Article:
Daily activities of human life are difficult to perform with rheumatoid arthritis. This condition is unpredictable and patients will never know when a flare might happen. This unpleasant flare can lead to:

  • depression
  • Difficulties in employment
  • Anxiety and stress

Developing other conditions due to rheumatoid arthritis is very common. Other conditions involved are:

  • Carpal tunnel syndrome: This condition happens in the hands in which itching, tingling, and numbness are felt in the thumb and fingers.
  • Inflammation: it can affect the eyes, heart, blood vessels, and lungs of the body.
  • Cervical myopathy: this condition happens due to inflammation and damage to the synovial tissues.
  • Vasculitis: blood flow is affected in the blood vessels due to inflammation and it can affect other body parts as well.

Damage usually happens in tendons around the joints. You are at high risk of developing other infections such as cold, pneumonia, and flu. Other infections can also happen and this is due to medications such as immunosuppressants to manage rheumatoid arthritis. Patients with rheumatoid arthritis should make sure if their vaccinations are completed like the annual flu shot and others.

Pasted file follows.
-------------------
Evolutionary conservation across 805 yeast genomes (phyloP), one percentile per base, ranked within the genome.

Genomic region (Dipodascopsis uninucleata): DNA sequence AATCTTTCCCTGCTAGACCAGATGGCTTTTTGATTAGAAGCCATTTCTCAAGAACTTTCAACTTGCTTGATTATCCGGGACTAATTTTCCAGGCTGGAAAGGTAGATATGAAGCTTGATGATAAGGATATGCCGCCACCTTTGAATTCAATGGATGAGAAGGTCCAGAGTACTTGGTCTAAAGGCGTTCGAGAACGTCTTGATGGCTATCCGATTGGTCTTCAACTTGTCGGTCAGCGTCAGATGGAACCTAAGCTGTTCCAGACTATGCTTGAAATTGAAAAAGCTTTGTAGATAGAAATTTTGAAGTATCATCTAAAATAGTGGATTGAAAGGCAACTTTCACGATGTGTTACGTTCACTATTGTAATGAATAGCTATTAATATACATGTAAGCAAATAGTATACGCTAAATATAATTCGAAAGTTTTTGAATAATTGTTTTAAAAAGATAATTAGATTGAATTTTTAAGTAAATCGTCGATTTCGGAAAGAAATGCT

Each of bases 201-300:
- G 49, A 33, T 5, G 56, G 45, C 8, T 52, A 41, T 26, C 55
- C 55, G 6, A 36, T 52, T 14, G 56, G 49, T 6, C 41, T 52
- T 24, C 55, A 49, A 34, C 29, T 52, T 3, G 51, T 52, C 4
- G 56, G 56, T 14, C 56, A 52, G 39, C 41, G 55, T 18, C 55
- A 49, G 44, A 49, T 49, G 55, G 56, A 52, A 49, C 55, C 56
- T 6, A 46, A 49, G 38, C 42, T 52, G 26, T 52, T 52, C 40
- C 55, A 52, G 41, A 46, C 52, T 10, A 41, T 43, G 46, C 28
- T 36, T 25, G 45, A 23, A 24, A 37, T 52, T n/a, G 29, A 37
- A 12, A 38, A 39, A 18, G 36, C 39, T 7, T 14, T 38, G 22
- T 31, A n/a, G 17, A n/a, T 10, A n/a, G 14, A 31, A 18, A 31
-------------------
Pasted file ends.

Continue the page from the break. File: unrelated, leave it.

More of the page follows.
Diagnosis of rheumatoid arthritis

It is very difficult to diagnose rheumatoid arthritis at an early stage because it is similar to many other conditions. If rheumatoid arthritis is diagnosed early it will help to manage the disease with treatment and the progression of the disease can be slowed down. According to CDC, if the diagnosis is completed within six months from the onset of signs and symptoms, treatment can help to manage the condition to a greater extent.

The doctor will check the extent of the inflammation and ask about the severity of the symptoms. Physical examination is also performed to check swelling, deformity, and functional restrictions. Here are some tests that are recommended by doctors:

Blood test:

Various blood tests are used by doctors to rule out other conditions similar to rheumatoid arthritis. Tests included are:

  • C- reactive protein
  • Rheumatoid factor
  • Erythrocyte sedimentation rate

Imaging scans and MRI: